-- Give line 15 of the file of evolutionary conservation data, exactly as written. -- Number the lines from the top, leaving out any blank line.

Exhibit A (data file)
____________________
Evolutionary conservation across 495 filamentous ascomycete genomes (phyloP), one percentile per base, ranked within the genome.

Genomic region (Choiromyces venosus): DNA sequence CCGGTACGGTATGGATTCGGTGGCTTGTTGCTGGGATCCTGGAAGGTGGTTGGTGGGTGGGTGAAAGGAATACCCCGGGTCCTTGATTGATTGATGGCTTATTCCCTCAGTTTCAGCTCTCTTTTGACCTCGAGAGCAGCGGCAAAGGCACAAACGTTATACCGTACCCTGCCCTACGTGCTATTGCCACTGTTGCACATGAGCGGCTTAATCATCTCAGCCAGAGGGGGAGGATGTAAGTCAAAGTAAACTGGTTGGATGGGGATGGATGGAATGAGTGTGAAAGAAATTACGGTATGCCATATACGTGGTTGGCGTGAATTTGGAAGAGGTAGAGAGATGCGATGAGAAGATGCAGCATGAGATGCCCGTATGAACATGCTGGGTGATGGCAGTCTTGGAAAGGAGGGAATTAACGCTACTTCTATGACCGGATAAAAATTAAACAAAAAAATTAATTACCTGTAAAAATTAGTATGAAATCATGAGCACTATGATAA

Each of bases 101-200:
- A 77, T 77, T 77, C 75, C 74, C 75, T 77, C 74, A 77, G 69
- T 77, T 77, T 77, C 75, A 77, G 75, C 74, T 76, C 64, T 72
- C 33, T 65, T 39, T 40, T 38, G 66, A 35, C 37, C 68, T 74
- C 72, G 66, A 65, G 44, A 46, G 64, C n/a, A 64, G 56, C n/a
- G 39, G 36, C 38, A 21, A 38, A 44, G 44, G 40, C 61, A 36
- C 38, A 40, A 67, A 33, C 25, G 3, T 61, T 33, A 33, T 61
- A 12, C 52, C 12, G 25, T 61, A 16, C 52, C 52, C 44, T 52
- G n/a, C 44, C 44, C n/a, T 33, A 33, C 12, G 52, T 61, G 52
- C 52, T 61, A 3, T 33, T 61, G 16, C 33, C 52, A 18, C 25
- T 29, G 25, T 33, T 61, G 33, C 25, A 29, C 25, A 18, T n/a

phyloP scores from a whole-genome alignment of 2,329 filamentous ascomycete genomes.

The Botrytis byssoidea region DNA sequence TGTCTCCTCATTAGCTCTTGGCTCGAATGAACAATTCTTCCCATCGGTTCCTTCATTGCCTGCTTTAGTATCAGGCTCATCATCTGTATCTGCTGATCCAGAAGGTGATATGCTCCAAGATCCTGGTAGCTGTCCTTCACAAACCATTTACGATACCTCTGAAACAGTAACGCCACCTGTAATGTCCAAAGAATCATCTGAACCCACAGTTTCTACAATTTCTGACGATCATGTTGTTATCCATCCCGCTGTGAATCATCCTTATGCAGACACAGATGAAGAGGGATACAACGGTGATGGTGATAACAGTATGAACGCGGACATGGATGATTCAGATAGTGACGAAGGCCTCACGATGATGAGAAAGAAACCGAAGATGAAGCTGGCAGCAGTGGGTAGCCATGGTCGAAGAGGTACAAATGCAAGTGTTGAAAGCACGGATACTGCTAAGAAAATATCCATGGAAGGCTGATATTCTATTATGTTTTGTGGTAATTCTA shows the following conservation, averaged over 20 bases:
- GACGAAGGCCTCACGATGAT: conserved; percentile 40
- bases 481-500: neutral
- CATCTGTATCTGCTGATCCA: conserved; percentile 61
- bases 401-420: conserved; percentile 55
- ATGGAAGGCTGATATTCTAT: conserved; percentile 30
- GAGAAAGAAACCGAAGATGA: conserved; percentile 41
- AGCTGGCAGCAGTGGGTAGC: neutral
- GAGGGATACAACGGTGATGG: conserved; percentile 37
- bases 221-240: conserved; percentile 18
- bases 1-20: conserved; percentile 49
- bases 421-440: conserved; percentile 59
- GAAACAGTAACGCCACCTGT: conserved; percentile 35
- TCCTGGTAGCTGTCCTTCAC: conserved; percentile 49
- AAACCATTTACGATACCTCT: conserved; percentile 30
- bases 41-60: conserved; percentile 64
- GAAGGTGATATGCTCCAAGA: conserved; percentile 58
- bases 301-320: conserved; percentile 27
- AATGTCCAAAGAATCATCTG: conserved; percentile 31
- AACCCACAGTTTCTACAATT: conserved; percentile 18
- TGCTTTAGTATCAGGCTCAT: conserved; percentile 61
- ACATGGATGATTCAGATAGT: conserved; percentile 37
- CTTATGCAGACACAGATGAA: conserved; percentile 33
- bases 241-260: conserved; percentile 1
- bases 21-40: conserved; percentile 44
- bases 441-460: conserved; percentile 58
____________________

The Botrytis byssoidea region DNA sequence TGTCTCCTCATTAGCTCTTGGCTCGAATGAACAATTCTTCCCATCGGTTCCTTCATTGCCTGCTTTAGTATCAGGCTCATCATCTGTATCTGCTGATCCAGAAGGTGATATGCTCCAAGATCCTGGTAGCTGTCCTTCACAAACCATTTACGATACCTCTGAAACAGTAACGCCACCTGTAATGTCCAAAGAATCATCTGAACCCACAGTTTCTACAATTTCTGACGATCATGTTGTTATCCATCCCGCTGTGAATCATCCTTATGCAGACACAGATGAAGAGGGATACAACGGTGATGGTGATAACAGTATGAACGCGGACATGGATGATTCAGATAGTGACGAAGGCCTCACGATGATGAGAAAGAAACCGAAGATGAAGCTGGCAGCAGTGGGTAGCCATGGTCGAAGAGGTACAAATGCAAGTGTTGAAAGCACGGATACTGCTAAGAAAATATCCATGGAAGGCTGATATTCTATTATGTTTTGTGGTAATTCTA shows the following conservation, averaged over 20 bases: